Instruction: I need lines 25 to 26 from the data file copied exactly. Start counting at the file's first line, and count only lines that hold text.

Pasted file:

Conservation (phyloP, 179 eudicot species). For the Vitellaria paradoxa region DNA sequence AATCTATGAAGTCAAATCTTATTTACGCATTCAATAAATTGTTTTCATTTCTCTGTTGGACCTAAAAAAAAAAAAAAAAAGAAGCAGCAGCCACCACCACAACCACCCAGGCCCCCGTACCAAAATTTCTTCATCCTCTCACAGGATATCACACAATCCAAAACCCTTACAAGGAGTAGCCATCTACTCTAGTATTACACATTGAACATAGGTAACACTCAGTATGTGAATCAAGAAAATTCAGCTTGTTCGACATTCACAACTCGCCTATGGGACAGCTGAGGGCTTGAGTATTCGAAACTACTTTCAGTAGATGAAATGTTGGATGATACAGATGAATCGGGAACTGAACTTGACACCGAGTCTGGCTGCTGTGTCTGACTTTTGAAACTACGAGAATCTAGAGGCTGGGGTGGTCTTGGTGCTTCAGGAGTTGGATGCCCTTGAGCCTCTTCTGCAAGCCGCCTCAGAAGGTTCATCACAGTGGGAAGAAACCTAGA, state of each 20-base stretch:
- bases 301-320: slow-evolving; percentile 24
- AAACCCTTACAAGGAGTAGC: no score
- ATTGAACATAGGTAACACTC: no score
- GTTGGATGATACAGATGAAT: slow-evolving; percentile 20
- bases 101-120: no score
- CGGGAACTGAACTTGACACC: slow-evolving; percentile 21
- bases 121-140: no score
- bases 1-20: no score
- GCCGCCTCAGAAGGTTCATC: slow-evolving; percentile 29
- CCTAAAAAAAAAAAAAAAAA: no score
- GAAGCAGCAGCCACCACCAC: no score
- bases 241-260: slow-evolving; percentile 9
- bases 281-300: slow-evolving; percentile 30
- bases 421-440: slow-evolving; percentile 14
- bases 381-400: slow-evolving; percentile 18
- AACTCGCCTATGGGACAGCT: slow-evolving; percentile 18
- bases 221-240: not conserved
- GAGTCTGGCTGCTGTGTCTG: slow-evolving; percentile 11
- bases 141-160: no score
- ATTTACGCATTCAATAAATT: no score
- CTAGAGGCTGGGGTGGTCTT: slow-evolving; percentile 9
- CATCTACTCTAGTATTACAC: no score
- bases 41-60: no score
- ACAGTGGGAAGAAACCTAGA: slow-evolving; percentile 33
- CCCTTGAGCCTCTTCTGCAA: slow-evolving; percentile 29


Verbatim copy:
- ACAGTGGGAAGAAACCTAGA: slow-evolving; percentile 33
- CCCTTGAGCCTCTTCTGCAA: slow-evolving; percentile 29